Hugo breathes new life into this cookie cutter Oscar season, loaded with the usual fare (The Descendents, J. Edgar, My Week with Marilyn, Shame), and it is utterly refreshing. Set in Paris during the 1930s, orphaned Hugo Cabret (Played by the breathtaking Asa Butterfield) tends to the clocks behind the walls of a bustling train station. He steals food from the cafés that line the station, people watches from behind the towering clock faces, dodges the ever-watchful Station Inspector (Played by Sacha Baron Cohen, who has never been better) and flits about the winding steam rooms and hidden grinding gears. In his spare time, Hugo sneaks around the station stealing trinkets that will help him fix a mysterious automaton, which he was building with his father (Played by Jude Law) before his father was killed in a fire. He steals parts from a toyshop owned by the bitter George Méliès (Played by Ben Kingsley). One day he gets caught by Méliès and as punishment has his notebook containing the instructions on how to fix the automaton taken away. Méliès tells Hugo that he must work for him and earn the notebook back. While working for Méliès, Hugo meets Isabelle (Played by the always great Chloe Grace Moretz), a young girl who hangs around the toyshop. They strike up a friendship and she begins to help Hugo on his quest to finish the automaton and Hugo aids her in her quest for adventure.
While there isn’t a kink to be found in the storytelling, the performances are all wonderful, and the film hits every emotional mark it needs to, the film soars because of it’s jaw-dropping 3D. It’s on the level of Avatar and even surpassing it in some respects. What I believe good 3D should accomplish is making me feel like I inhabit the world that the characters do. This is what saved Avatar and coaxed back audiences to see it again. You felt like you were on Pandora with the characters, not like you were just peering through a large opening. We are invited in to the world that Hugo Cabret explores on a daily basis. The opening moments of the film pulled the rug out from under me and I felt like I was dashing along that twisting labyrinth of metal and steam. While watching Hugo, I felt like I had jumped into a time machine and sped off into history.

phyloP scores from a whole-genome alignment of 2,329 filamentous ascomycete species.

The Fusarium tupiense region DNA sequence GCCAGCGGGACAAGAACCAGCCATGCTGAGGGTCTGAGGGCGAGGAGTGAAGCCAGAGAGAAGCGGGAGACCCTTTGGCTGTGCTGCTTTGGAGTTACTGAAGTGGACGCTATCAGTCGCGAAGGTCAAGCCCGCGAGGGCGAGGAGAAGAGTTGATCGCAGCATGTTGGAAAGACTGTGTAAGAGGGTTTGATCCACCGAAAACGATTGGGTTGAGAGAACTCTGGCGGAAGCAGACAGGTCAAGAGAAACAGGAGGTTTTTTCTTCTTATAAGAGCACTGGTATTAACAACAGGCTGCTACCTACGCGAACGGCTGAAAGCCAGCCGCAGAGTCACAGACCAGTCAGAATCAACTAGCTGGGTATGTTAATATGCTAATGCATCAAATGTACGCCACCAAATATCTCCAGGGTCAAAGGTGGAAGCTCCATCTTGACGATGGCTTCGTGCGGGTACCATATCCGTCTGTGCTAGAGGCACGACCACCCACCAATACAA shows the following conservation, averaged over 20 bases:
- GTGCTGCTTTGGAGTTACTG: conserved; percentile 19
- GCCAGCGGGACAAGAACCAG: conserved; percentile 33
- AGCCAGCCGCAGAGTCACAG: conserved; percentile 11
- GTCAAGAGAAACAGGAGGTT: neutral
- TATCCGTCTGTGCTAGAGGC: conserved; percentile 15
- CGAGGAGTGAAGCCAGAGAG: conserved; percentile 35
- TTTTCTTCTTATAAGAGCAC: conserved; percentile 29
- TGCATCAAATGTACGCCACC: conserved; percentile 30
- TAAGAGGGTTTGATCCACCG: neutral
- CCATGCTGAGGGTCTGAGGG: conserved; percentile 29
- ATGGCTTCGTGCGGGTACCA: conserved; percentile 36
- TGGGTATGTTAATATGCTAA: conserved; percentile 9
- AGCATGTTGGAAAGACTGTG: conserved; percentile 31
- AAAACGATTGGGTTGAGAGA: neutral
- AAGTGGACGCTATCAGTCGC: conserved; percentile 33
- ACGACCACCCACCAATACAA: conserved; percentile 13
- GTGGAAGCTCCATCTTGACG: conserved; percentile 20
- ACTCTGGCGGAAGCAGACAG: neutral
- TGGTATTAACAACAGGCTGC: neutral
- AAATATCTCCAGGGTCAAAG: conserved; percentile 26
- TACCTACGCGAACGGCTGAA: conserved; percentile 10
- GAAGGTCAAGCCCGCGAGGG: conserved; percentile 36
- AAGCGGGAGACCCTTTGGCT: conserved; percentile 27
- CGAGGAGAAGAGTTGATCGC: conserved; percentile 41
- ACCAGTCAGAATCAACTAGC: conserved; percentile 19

Speaking of history, Hugo gives a concise overview of the history of cinema, even if it is succinct. These are told in minor flashbacks that tickle the viewers eyes by flashing clips of old silent classics, stock footage of WWI, and techniques applied by Scorsese himself. The film contains numerous scenes in which the actors have little to no dialogue and let their performances evoke the spirits of Buster Keaton, Charlie Chaplin, Harold Lloyd, and more. At times I almost found myself wishing that Scorsese had filmed Hugo in black and white, just to give the audience the full effect. I guess the producers may have feared it would overshadow the recent release The Artist, which is also a testament to early cinematic works. As someone who has studied the history of the medium, I was enthralled with Scorsese animated trip through history all while constantly nudging my friends and gasping over the nods to old films. Scorsese appears to never feel obliged to tip his hat and it felt like this was coming from the deepest depths of his magic loving heart.
Magic is the core of Hugo, as Scorsese professes his undying love for it every step of the way. He couples magic with imagination and our willingness to dream. He firmly declares that film is our way of capturing our dreams and showing them to the world. This goes against what is taught at stuffy film schools where they say film should not be a form of escapism but rather make political, moral, and social proclamations. For those of us who grew up marveling at the medium, this shatters what we have built film up to be and I ask why they must defile what is sacred to us fans? It must be quite a blow to their egos, as film schools like the one I attended gushed over Scorsese and his gritty works. It turns out they were wrong about that little guy. He dares to dream with the rest of us.
Hugo boats some truly exquisite performances from its young child stars. Kingsley conveys anger, resentment, and redemption with grace. Sacha Baron Cohen is Oscar worthy as the strict Station Inspector who has confidence issues and a hopeless crush on a pretty and fair Lisette (Played by Emily Mortimer). Asa Butterfield’s Hugo shines the brightest of all and he nabs our empathy just as nonchalantly as he takes a pastry from a café. Chloe Grace Moretz is flawless as always, but then again she has been a talent to keep an eye on since she broke out with last years stellar Kick-Ass. Christopher Lee pops up as an observant and baritoned bookshop owner who finds himself puzzled over the independent Hugo. All of these performances compliment each other and the true marvel is the performances achieved without copious amounts of dialogue. It’s like they are from a different era.
Hugo gathers it’s momentum in the first few seconds of flashing across the screen and it never slows down. Everything just clicks in this picture. You’ll find yourself grinning over it if you’re a film fan and enamored with it even if you are just a casual viewer. Scorsese pleads with us not to contain our imagination and our passion for the things that we love. They should guide us through this twisting and complicated world and allow us to discover what our purpose is in this life. Thanks for reminding me to dream, Marty, and assuring me that it’s more than okay to do so. Oh, and thanks for Hugo, the best film of 2011.